Sizing a flue
Since moving to northwestern Montana, I’ve had trouble getting chimney flue linings larger than 16 in. by 16 in. I’ve heard of putting two linings together side by side, creating two flues for one fireplace. Would a pair of flue linings work? Also, I have a copy of a Los Angeles chimney code that shows solid grout around the flue lining, yet I was taught to leave an expansion area of 1/2 in. to 1 in. around a flue lining. Which is the correct method?
Jim Cutting, Somers, MT
Carl Hagstrom, a builder and mason in Montross, Pennsylvania, replies: The area of a flue lining should be at least 1/10 the area of the fireplace opening. If a 16-in. by 16-in. flue lining is the largest available in your area, that doesn’t necessarily limit your fireplace opening to 17-1/2 sq. ft. (10 times the 16-in. square flue lining). If your fireplace is designed with a larger opening, you can use a double flue.
The NFPA (National Fire Protection Association) allows two flues to vent a single fireplace, and sizing them to meet the 1/10 rule should be adequate. But from my experience, it never hurts to oversize the flue area in a fireplace.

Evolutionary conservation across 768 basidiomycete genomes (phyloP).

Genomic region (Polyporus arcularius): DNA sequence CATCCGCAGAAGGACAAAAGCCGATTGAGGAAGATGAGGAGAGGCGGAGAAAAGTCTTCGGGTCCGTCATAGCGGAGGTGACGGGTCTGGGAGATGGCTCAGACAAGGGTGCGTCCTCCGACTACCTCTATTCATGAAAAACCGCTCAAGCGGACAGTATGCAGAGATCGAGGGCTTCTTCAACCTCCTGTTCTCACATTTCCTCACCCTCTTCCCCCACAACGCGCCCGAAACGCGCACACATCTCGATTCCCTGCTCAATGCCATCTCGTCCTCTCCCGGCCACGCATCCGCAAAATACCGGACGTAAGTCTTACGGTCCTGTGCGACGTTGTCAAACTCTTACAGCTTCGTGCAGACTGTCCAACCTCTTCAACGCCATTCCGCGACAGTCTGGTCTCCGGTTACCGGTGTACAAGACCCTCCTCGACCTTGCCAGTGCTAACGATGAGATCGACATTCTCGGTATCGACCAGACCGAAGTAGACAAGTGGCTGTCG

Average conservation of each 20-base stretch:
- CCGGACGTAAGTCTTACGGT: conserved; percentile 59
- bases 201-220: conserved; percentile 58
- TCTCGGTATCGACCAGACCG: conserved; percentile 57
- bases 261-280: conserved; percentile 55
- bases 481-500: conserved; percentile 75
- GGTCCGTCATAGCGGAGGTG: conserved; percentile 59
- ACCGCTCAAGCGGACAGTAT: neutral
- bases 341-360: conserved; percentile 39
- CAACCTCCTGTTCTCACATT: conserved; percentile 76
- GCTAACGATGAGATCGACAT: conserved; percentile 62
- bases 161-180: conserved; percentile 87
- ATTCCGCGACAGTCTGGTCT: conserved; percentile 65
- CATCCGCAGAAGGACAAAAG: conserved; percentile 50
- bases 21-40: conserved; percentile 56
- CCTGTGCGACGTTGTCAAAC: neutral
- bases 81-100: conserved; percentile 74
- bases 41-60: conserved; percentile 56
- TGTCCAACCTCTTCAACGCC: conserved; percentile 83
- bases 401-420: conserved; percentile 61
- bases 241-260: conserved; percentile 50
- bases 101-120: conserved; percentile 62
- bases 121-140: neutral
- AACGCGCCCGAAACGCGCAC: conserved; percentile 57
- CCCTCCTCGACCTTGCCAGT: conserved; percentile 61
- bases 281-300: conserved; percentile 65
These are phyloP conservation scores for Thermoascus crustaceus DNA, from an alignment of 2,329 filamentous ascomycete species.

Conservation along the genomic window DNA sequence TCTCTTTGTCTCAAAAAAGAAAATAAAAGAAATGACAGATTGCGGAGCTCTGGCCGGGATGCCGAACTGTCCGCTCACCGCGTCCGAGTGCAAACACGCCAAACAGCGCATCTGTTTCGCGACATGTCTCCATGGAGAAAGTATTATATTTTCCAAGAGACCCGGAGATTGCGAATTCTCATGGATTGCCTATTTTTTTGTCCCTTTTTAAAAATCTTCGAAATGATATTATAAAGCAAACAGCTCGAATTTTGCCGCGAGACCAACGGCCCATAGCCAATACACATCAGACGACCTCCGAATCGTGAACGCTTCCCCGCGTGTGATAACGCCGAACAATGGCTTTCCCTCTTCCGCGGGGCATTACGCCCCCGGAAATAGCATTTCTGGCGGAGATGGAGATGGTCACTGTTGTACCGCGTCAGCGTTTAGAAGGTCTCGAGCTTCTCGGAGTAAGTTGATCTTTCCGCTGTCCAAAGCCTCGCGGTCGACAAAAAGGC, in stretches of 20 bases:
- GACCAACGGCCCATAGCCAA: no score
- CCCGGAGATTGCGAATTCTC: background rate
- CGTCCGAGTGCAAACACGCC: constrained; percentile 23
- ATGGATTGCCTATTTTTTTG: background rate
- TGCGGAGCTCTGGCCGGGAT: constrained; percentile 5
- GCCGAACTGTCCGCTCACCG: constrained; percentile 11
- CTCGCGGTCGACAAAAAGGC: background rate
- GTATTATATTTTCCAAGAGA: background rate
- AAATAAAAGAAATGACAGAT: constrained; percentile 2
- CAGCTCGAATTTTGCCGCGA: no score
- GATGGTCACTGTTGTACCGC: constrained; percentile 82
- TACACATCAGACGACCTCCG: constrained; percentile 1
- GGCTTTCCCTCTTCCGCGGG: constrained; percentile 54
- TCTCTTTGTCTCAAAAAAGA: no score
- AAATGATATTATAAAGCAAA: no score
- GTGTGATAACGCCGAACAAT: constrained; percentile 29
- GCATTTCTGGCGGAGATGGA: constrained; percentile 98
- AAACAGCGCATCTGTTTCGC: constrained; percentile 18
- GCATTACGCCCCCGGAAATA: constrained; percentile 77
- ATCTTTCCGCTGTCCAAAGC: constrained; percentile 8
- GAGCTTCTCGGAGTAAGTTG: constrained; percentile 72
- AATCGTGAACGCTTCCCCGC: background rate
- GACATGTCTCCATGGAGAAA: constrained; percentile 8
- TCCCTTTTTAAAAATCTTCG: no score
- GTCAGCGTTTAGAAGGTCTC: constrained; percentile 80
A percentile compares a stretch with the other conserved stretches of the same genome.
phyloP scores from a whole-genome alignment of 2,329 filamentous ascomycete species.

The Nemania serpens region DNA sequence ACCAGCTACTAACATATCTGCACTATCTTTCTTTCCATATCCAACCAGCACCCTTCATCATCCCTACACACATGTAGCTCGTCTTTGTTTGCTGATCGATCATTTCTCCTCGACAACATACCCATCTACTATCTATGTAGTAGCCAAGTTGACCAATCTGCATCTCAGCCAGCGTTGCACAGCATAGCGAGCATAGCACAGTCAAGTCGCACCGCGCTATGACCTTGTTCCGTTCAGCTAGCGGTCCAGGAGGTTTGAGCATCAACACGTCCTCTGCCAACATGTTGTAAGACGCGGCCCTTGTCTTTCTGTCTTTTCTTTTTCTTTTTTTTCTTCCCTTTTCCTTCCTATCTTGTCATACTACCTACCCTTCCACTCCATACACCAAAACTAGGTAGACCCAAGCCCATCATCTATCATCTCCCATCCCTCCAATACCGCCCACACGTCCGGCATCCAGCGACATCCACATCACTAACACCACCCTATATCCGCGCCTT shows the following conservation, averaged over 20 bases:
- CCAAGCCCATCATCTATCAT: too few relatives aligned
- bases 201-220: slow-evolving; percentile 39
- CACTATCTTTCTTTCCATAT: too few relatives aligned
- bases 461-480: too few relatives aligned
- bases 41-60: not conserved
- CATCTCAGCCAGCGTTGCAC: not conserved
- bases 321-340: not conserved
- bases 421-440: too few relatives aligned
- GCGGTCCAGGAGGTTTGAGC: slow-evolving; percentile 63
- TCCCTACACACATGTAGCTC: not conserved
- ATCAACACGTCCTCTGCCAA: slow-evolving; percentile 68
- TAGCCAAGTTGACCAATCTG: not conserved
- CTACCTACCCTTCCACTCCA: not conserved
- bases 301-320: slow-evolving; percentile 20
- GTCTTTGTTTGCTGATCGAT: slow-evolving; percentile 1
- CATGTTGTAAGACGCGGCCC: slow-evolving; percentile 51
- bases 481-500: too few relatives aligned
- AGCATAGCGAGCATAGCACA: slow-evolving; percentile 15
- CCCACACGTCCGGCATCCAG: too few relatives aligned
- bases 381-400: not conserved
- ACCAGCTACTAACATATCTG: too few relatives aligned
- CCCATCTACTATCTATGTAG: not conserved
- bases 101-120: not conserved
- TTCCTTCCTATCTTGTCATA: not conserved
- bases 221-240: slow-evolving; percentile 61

The NFPA also requires the flue lining to be separated from the chimney wall by an unobstructed airspace that’s at least 1/2 in. wide but no more than 1 in. wide. You’ll have to separate the pair of flue linings, too. To seal off the area between the two linings, rest them on a piece of 1/2-in. by 3-in. flat steel stock built into the smoke chamber. Flue linings experience large the rmal swings, and the space around them allows for expansion without affecting the chimney walls. Never fill this space with grout. When laying up the courses of flue lining, use a non-water-soluble refractory cement, but use only enough to make a good joint; the refractory cement should squeeze out just enough to hold the flue linings in position.